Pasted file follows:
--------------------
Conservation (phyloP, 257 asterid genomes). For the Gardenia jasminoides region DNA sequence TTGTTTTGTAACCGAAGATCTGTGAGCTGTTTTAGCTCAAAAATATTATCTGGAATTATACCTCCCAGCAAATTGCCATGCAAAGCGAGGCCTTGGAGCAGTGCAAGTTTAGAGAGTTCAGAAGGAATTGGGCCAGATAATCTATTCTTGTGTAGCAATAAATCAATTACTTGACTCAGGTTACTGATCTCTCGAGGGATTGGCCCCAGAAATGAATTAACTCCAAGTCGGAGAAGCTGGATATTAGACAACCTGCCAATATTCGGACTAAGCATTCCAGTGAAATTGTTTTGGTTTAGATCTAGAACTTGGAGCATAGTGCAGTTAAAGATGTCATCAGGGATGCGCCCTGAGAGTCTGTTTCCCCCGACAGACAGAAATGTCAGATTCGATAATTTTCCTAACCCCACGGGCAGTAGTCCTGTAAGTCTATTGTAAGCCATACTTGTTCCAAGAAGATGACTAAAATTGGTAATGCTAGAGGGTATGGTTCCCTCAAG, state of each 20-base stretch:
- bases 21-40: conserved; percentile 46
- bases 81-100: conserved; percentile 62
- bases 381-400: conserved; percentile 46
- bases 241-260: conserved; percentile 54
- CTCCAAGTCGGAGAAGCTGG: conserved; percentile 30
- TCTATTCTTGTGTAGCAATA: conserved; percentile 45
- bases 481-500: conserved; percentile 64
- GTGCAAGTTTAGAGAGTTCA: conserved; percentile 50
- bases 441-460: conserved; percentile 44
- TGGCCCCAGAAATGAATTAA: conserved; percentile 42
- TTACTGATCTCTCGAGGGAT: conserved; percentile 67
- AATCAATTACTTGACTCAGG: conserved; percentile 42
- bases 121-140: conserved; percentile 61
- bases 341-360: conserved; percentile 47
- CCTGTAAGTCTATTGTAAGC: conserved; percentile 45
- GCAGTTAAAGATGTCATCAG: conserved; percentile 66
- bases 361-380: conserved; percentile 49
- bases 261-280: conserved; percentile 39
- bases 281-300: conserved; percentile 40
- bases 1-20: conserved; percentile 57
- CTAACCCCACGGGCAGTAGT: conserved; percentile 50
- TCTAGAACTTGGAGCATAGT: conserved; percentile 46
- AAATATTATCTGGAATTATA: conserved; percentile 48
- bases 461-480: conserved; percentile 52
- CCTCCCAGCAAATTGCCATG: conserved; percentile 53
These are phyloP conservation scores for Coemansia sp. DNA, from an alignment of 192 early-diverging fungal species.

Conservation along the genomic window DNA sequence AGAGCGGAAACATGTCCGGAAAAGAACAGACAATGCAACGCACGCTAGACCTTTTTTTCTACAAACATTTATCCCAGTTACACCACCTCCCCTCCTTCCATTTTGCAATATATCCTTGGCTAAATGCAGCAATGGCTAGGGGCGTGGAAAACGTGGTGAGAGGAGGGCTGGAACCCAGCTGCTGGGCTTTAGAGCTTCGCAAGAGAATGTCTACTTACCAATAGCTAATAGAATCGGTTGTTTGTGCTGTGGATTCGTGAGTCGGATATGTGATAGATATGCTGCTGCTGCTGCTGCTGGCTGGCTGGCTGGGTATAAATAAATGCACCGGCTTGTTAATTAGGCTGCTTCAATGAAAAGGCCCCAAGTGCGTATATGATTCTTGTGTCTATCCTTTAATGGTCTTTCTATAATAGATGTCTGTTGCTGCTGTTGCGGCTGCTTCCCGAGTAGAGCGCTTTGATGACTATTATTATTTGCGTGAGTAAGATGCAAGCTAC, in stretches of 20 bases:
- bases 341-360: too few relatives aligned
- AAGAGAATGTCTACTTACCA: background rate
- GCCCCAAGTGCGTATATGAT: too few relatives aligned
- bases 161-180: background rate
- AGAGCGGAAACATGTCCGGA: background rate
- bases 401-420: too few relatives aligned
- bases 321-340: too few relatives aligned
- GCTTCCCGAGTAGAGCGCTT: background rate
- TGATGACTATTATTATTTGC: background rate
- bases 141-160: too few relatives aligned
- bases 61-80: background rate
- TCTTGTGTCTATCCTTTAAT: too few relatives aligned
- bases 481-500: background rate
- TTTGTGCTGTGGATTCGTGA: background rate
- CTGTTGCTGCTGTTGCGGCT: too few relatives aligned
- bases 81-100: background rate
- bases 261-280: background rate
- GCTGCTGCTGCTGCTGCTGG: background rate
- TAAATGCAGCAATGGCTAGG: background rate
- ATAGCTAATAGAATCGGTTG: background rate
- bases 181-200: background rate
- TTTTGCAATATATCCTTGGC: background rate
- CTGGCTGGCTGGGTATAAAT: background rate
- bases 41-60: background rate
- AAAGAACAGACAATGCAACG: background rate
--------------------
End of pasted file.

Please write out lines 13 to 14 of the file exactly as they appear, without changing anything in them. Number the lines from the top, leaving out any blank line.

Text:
- AATCAATTACTTGACTCAGG: conserved; percentile 42
- bases 121-140: conserved; percentile 61